A range of questions amid fuel disruption
Meanwhile, governor takes steps to go after potential gouging.
09/13/2008 12:00 AM
09/13/2008 6:58 AM
With Hurricane Ike set to make landfall early today in Texas and gas prices jumping, people are wondering what's behind the increase. Here's the rundown of how gas gets to the pumps, what sends prices up and why you shouldn't rush out to top off your tank.
Q: Why are gas prices rising so suddenly?
Gas retailers determine the price based on what they pay wholesale. Wholesale prices have jumped recently because some Gulf Coast refineries and rigs have shut down in anticipation of the hurricane. On Friday, wholesale prices for N.C. retailers ranged from $3.98 to $5.22 per gallon, said Frank McNeill Jr., president of McNeill Oil Co. in Aberdeen and a board member of the N.C. Petroleum & Convenience Marketers Association.
That has caused retailers to raise their prices. Some have begun to raise prices in anticipation of their next shipments costing more, too, meaning prices could be higher at stations with a lower supply.
Q: Is this price gouging?
Price gouging, charging unreasonably high prices in times of crisis, is illegal in North Carolina during a disaster, emergency or “abnormal market disruption.” In most cases, what's happening this week in Charlotte is probably not price gouging, but rather a response to higher wholesale prices, said Carol Gifford of AAA Carolinas. The different prices retailers pay can lead to the disparity at different pumps.
Q: What's being done to fight price gouging?
In 2006, N.C. lawmakers strengthened the price gouging law. Friday morning, Gov. Mike Easley declared a state of “abnormal market disruption” for the first time since the new law was passed. That charges the attorney general with enforcing the price-gouging statute.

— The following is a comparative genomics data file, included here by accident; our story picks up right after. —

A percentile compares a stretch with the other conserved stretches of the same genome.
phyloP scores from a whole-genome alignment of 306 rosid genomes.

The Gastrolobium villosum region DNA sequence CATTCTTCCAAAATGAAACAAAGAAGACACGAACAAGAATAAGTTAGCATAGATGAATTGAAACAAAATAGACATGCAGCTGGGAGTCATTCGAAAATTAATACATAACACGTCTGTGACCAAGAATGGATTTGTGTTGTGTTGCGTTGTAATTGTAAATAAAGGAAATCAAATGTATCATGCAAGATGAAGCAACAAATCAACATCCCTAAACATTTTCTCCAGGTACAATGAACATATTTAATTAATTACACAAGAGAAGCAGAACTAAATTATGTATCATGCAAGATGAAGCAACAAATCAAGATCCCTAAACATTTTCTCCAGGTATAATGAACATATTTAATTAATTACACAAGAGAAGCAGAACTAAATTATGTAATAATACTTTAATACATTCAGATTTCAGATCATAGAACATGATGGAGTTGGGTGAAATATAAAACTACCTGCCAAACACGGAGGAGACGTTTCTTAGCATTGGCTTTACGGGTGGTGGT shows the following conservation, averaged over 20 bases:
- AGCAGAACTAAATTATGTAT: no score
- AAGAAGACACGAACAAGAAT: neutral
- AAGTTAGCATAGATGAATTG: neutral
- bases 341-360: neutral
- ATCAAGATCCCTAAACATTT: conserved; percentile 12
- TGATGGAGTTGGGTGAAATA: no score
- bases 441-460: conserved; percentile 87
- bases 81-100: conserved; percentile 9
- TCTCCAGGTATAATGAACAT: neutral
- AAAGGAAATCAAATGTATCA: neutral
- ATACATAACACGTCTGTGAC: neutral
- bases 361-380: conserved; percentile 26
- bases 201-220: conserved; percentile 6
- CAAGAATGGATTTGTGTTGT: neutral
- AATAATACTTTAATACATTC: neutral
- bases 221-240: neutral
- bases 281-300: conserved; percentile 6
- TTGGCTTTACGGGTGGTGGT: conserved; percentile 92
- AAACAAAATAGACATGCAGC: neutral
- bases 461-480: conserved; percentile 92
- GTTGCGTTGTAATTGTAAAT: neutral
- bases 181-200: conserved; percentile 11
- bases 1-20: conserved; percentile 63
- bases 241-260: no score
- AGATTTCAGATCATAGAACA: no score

By Friday afternoon, the N.C. Attorney General's office had gotten more than 425 inquiries about price gouging, spokeswoman Jennifer Canada said. The attorney general's office can investigate potential price gouging, seek refunds for consumers and seek civil penalties of up to $5,000 for each violation.
Q: Should I be worried about the supply of gas?
Suppliers are limiting their shipments to gas stations as a precaution, Gifford said. Across the Charlotte area on Friday, some stations were already out of gas. Others were reporting long lines as consumers raced to top off their tanks.
“We'll probably be out of gas by (Saturday) afternoon,” said Greg Ryback, a mechanic at a BP at Sharon Amity and Randolph roads. “We're not going to get another truck until Tuesday.”
After Hurricane Katrina in 2005, 20 percent of Mecklenburg's gas stations closed, and dozens more were shut down around the region after running out of gas.
Gifford of AAA said there's not a shortage of oil nationwide. “It's not a question of supply, just a temporary disruption,” she said.
Q: Should I fill up my tank?
If you need to fill up, be prepared for a wait and higher prices. Experts are encouraging motorists to conserve their fuel as long as they can to make sure gas stations can weather the storm.
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